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Guidance on the risk assessment of substances present in food intended for infants below 16 weeks of age

Research output: Contribution to Journal/MagazineJournal articlepeer-review

  • Anthony Hardy
  • Diane Benford
  • Thorhallur Halldorsson
  • Michael John Jeger
  • Helle Katrine Knutsen
  • Simon More
  • Hanspeter Naegeli
  • Hubert Noteborn
  • Antonia Ricci
  • Guido Rychen
  • Josef R Schlatter
  • Vittorio Silano
  • Roland Solecki
  • Dominique Turck
  • Jean-Louis Bresson
  • Birgit Dusemund
  • Ursula Gundert-Remy
  • Mathilde Kersting
  • Claude Lambré
  • André Penninks
  • Angelika Tritscher
  • Ine Waalkens-Berendsen
  • Ruud Woutersen
  • Davide Arcella
  • Daniele Court Marques
  • Jean-Lou Dorne
  • George EN Kass
  • Alicja Mortensen
Article number04849
<mark>Journal publication date</mark>05/2017
<mark>Journal</mark>EFSA Journal
Issue number5
Publication StatusPublished
Early online date31/05/17
<mark>Original language</mark>English


Abstract Following a request from the European Commission to EFSA, the EFSA Scientific Committee (SC) prepared a guidance for the risk assessment of substances present in food intended for infants below 16 weeks of age. In its approach to develop this guidance, the EFSA SC took into account, among others, (i) an exposure assessment based on infant formula as the only source of nutrition; (ii) knowledge of organ development in human infants, including the development of the gut, metabolic and excretory capacities, the brain and brain barriers, the immune system, the endocrine and reproductive systems; (iii) the overall toxicological profile of the substance identified through the standard toxicological tests, including critical effects; (iv) the relevance for the human infant of the neonatal experimental animal models used. The EFSA SC notes that during the period from birth up to 16 weeks, infants are expected to be exclusively fed on breast milk and/or infant formula. The EFSA SC views this period as the time where health-based guidance values for the general population do not apply without further considerations. High infant formula consumption per body weight is derived from 95th percentile consumption. The first weeks of life is the time of the highest relative consumption on a body weight basis. Therefore, when performing an exposure assessment, the EFSA SC proposes to use the high consumption value of 260 mL/kg bw per day. A decision tree approach is proposed that enables a risk assessment of substances present in food intended for infants below 16 weeks of age. The additional information needed when testing substances present in food for infants below 16 weeks of age and the approach to be taken for the risk assessment are on a case-by-case basis, depending on whether the substance is added intentionally to food and is systemically available.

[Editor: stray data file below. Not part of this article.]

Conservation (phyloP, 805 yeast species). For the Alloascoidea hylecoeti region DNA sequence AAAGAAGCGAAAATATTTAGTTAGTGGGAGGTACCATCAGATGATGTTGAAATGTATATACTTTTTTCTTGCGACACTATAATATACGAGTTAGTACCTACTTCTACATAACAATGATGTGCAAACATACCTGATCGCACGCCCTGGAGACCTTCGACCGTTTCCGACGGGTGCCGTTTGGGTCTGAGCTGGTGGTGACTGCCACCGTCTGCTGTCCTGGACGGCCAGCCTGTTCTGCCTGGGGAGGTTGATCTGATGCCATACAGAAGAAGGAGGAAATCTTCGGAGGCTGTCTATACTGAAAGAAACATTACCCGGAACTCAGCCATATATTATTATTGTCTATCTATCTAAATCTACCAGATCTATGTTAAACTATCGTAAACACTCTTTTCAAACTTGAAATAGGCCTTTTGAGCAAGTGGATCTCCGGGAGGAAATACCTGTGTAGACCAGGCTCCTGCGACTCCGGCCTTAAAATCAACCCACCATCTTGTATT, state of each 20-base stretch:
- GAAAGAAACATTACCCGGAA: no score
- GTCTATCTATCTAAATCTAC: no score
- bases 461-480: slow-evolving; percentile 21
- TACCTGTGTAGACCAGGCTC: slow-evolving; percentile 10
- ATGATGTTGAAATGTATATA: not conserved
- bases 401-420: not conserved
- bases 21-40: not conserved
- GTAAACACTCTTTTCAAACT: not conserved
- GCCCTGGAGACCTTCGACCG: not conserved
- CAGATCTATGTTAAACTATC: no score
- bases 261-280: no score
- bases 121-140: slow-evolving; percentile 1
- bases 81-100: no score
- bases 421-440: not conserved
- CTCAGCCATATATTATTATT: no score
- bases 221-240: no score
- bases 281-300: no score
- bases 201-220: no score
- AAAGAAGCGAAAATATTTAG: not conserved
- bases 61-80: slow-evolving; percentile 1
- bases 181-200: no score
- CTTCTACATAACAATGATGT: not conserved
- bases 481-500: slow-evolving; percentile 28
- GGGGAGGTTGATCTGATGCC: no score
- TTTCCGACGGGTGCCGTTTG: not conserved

Bibliographic note

doi: 10.2903/j.efsa.2017.4849